We boarded the twelve hour bus to Cappadoccia/Kapadokya in Turkish. It was long, difficult and seriously uncomfortable, but well worth it. The bus companies here serve snacks, coffee, tea and water thoughout the entire trip. They actually have an employee on the bus specifically to serve people food. We stopped at all these little towns throughout the trip, randomly picking up people and dropping them off. Oh and on the way to Urgup we had to transfer buses. Men and women who aren’t married aren’t allowed to sit together on Turkish buses. So Maggie and I sat together and Wills sat with this random guy. We finally arrived and it was absolutey freezing. Our hotel, the Dedeli Konak picked us up where we ewer given out toasty little cave room. Literally our hotel was carved out of the cave, very cool. I passed out for an hour before the tour started ad devoured the Turkish breakfast before we had to pile in the van. Turkish breakfasts consist of lots of mezze with toast and Turkish tea and coffee.
Our tour started at 9:30am ad boy was it packed with tons of stuff to do. We started off at a panorama view of this beautiful valley called the Deverent Valley and fantasized the entire time about climbing all these volcanically shaped rocks, called different names all over the region depending on the shape they take. I kept asking the guide when do we have free time to climb?!? He got a bit annoyed. We got back in the van and went down to the lower level or the valley known as Monks Valley where there were all these cool rock formations, shaped by lava 8-10 million years ago. Wills and I decided we had to climb one, so he scooted up this huge rock like a dang monkey. And, of course, I think if he can do it, so can I so I follow him up. It was a beautiful view and tons of fun until I decided to get down because all of the rocks were extremely dusty and crumbly, hence no footholds. There was a group of Eastern Orthodox Christian Armenians who started to pray for me, and my safe descent, treacherous as it was. I slid down halfway, the easy way. Then my new Eastern Orthodox friend decided to step in and help me so I wouldn’t seriously injure myself; which was good because I totally would’ve eaten it. I completely fell into him and made it down with minor scratches and bruises. Everyone started clapping and of course, I was mortified.

Saturday, December 5, 2009

Thanksgiving in Turkey Part 1

So after our two hour delay because of the fog hovering over Istanbul. We landed and had our hostel pick us up from the airport. The city is a thousand times cleaner than Cairo, and the aura completely different. Much more relaxed, quiet, even peaceful. This is the low point for the tourist season- but even disregarding the lack of honking, the pateience and genuine hosptiality was so refreshing! The minute we got to our hosetl, we were welcomed by name. We decided to take it easy the first day, since it was already late afternoon, so we walked around Sultanhamet. We ate donor kebabs after strolling through the Bazaar- the oldest Bazaar in the world! There are so many street vendors, selling fresh chestnuts, helping us ring in the Christmas season, and fresh corn coming out of steaming vats of water. Prices aren't bad at all, but I have been spoiled with the cheapness of Cairo and am now officially a price snob. (2 dollars for a soda:?!? In Cairo I pay 40 cents! haha- see what I mean?) We talked to lots of people, all of whom were extremely helpful, and such a huge contrast to the lack of social awareness so prevalent in Cairo. Here, smiling at people is not an invitation for a butt grab, nor is making eye contact a sign of flirtation. Don't get me wrong, I love the vibe of Cairo, the constant bustling, honking, calls to prayer, and the unique interactions I get to experience on a daily basis, but having a break is nice too.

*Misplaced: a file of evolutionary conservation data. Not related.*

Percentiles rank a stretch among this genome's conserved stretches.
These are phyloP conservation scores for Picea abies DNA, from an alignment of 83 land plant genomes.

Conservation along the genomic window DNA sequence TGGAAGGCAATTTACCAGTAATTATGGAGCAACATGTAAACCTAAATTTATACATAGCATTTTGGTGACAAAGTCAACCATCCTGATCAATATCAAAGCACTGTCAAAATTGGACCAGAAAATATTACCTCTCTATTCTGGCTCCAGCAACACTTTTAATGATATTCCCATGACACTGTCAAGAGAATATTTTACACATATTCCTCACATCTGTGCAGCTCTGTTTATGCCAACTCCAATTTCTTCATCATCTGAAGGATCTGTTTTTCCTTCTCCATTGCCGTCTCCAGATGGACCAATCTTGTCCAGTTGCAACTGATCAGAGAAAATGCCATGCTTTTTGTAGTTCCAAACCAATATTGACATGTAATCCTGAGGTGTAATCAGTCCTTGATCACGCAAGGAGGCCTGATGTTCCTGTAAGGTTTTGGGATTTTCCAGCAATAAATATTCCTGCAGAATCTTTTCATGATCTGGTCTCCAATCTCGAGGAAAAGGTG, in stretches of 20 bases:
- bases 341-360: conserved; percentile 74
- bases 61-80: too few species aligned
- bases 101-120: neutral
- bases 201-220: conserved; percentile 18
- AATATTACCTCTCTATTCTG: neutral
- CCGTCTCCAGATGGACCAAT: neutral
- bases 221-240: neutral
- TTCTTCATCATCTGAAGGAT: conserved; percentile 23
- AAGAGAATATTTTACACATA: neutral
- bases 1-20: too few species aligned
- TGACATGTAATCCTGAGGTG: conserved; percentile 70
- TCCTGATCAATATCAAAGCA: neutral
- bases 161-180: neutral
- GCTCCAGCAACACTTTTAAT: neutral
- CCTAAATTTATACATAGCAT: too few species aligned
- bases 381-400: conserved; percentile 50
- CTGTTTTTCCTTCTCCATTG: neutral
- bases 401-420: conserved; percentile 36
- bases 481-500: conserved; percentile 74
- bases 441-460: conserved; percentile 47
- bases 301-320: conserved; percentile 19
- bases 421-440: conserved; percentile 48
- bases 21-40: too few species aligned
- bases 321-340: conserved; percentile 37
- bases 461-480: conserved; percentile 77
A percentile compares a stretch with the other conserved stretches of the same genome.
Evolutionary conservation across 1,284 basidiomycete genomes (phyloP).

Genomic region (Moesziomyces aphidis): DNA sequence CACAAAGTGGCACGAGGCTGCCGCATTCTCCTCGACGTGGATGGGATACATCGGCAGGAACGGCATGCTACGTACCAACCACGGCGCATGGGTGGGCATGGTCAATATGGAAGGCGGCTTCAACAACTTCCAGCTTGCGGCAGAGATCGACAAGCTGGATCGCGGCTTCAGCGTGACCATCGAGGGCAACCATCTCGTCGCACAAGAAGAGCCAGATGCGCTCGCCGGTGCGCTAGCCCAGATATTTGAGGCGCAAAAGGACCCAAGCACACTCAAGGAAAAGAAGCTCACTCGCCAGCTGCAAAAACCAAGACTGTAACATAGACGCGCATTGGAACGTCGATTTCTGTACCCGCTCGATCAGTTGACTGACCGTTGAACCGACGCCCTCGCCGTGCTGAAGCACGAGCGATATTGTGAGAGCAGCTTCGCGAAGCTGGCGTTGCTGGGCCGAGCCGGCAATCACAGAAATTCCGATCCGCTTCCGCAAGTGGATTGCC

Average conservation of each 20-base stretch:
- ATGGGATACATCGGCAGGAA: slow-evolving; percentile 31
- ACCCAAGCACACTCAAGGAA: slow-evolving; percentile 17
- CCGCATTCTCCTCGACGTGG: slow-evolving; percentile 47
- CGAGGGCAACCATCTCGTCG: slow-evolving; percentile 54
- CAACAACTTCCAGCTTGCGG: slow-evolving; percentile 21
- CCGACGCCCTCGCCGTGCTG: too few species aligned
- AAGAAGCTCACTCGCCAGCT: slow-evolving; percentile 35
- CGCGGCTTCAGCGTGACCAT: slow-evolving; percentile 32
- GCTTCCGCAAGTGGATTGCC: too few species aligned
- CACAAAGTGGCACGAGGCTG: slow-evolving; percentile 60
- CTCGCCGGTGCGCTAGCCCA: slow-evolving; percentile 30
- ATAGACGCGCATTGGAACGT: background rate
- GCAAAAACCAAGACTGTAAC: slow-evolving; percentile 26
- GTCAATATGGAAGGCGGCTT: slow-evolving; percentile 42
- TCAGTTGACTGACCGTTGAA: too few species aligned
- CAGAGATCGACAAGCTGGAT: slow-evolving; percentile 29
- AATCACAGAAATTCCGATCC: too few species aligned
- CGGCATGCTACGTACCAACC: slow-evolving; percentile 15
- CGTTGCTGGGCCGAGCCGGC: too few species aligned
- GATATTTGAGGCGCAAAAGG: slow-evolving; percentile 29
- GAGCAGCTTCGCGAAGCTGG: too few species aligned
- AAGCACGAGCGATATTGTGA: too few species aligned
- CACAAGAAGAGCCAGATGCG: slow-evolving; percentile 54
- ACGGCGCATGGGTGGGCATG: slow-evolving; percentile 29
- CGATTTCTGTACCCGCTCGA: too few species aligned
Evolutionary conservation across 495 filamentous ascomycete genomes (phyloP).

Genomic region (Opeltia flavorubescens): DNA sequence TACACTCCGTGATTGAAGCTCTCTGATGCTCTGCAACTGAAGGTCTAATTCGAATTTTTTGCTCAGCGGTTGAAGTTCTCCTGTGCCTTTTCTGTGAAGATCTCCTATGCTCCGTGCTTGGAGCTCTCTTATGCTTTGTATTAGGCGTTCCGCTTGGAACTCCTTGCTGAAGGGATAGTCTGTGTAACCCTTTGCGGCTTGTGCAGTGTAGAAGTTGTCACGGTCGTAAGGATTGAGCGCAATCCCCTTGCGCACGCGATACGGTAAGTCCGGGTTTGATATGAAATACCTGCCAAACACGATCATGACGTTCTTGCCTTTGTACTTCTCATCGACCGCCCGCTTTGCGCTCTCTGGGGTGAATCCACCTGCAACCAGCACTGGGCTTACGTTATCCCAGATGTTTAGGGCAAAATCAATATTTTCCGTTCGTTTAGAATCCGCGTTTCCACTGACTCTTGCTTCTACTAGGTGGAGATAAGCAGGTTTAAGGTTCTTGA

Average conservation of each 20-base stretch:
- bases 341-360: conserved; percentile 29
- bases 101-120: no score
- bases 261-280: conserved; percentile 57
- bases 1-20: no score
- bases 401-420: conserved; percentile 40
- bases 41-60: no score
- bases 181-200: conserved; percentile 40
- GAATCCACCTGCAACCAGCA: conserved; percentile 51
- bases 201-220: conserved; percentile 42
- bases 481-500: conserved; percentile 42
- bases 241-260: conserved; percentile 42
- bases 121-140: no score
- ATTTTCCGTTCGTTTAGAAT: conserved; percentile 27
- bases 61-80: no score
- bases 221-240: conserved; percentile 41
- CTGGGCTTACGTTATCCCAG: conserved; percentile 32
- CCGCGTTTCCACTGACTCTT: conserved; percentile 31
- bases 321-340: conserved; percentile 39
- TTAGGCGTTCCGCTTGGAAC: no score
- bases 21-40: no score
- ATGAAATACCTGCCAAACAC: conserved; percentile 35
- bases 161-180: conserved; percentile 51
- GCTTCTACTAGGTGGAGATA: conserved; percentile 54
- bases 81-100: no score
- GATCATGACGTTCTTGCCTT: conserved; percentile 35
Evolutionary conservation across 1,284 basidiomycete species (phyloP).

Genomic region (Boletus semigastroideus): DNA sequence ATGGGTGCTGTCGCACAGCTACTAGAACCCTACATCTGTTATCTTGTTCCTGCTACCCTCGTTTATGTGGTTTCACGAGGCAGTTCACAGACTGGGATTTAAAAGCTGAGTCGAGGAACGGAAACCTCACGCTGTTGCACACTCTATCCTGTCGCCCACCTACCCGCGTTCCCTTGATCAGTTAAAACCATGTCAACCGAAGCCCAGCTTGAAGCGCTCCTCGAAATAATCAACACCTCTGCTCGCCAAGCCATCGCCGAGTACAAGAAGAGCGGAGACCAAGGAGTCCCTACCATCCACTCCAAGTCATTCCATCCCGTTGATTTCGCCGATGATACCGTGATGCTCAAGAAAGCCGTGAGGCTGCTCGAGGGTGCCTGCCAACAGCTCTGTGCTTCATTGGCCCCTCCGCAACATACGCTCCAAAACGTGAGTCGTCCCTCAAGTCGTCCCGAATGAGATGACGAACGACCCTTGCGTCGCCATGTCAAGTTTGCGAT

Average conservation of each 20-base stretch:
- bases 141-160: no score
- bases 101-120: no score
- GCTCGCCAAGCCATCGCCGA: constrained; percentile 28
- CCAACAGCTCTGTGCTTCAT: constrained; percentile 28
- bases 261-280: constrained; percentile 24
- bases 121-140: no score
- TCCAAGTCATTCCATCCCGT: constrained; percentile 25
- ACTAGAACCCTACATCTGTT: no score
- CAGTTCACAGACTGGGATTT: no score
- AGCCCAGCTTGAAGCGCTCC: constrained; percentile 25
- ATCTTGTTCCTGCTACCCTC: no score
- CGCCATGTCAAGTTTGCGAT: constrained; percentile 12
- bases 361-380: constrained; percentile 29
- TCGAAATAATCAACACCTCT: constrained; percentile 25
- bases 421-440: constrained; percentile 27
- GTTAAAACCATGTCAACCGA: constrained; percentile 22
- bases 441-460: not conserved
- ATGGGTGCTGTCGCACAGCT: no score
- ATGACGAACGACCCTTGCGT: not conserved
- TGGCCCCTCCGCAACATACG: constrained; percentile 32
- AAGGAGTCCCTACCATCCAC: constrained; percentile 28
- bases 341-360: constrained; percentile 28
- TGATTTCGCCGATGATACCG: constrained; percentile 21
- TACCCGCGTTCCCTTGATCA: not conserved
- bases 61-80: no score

After our stroll through quiet neighborhoods and side street markets we sat at this nice restaurant, smoked a sheesha and had this great apple tea for two hours. We sat with some of the waiters who told us where to go, their favorite places, really cool guys. We went to bed pretty early that night to get in a full day of sightseeing.

Today was Thanksgiving. I was so tickled at the prospect of spending Turkey day in Istanbul, Turkey- once in a lifetime, definitely! Well our makeshift Thanksgiving was quite spectacular. We decided to treat ourselves to the ever over-priced Starbucks, something nonexistent in Cairo. I had a peppermint soy hot chocolate with a shot of espresso- pure heaven. We wanted to see the major sights that day but not without a bite to eat. We strolled along the streets of Istanbul, slowly waking up with our coffee. I found this great pastry shop, wo we indulged in these flaky freshly baked pastries lightly filled with cheese or potatoes and meat with fresh onions. As we devoured our tasty breakfast treats we walked to the Sultanhamet center: the plaza where the Blue Mosque and the Hagia Sophia are located. Basically all the tourist sites are generally located in this area, which by the way is quite aesthetically pleasing. Green, crisp lawns centered between the two monuments, a huge fountain and undeniably inspiring architecture.